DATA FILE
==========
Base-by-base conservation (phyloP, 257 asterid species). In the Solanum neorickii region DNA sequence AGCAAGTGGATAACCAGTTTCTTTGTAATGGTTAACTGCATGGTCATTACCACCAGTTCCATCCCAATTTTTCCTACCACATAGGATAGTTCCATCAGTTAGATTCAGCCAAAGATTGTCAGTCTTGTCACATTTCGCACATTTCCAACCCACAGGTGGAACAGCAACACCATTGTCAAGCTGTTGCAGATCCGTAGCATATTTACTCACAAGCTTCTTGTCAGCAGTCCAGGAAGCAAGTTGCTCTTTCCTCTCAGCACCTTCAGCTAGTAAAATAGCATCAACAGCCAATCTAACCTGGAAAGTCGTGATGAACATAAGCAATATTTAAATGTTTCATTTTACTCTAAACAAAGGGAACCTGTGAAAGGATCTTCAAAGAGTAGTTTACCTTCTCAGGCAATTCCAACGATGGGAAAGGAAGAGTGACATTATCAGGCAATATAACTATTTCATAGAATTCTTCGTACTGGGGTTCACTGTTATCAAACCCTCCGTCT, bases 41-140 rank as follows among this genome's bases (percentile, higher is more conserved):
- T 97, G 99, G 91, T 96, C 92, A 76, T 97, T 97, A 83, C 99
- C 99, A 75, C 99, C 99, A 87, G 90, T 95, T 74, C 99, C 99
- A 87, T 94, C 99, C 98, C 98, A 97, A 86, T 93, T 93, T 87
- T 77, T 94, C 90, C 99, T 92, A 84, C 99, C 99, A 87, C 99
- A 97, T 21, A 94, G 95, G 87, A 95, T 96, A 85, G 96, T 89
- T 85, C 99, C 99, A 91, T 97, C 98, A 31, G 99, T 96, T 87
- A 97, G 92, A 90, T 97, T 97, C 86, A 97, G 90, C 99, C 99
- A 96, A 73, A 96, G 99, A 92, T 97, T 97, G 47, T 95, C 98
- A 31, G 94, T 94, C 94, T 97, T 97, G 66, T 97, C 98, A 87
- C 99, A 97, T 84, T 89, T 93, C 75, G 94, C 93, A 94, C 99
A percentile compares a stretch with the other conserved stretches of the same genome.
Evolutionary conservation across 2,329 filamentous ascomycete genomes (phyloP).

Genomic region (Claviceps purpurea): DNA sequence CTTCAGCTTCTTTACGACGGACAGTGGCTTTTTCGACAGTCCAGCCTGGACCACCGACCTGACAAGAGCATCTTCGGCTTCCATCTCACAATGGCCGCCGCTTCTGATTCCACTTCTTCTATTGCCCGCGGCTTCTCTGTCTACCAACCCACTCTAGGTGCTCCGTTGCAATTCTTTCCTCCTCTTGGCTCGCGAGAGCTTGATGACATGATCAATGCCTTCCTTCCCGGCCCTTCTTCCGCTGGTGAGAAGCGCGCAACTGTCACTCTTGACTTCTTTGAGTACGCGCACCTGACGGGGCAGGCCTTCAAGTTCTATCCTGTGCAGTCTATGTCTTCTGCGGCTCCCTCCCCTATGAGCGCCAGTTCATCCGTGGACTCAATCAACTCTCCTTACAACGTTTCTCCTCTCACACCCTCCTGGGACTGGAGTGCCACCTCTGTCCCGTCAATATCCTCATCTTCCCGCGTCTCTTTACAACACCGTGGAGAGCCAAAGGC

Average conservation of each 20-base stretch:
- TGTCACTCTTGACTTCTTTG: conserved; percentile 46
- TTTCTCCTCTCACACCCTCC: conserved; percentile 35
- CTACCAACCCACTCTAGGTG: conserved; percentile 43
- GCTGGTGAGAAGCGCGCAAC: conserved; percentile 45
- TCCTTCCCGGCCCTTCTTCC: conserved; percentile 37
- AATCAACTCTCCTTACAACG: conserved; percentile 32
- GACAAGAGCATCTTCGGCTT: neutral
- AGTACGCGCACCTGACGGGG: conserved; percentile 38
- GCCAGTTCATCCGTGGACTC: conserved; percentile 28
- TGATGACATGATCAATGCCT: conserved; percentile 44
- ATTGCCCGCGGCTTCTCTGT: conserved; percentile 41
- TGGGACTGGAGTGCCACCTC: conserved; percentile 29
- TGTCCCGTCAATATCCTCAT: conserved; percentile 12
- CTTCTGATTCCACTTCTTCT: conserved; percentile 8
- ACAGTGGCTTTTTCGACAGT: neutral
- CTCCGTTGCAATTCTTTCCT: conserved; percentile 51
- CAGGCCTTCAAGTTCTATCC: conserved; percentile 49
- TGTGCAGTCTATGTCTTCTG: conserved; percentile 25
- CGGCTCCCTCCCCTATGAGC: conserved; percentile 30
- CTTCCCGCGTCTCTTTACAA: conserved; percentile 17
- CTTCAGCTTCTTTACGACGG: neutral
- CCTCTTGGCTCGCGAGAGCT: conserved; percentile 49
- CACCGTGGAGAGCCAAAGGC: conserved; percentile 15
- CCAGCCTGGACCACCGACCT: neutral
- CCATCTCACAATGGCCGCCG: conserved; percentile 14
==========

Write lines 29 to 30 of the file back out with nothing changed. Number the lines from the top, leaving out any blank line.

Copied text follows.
- CTTCTGATTCCACTTCTTCT: conserved; percentile 8
- ACAGTGGCTTTTTCGACAGT: neutral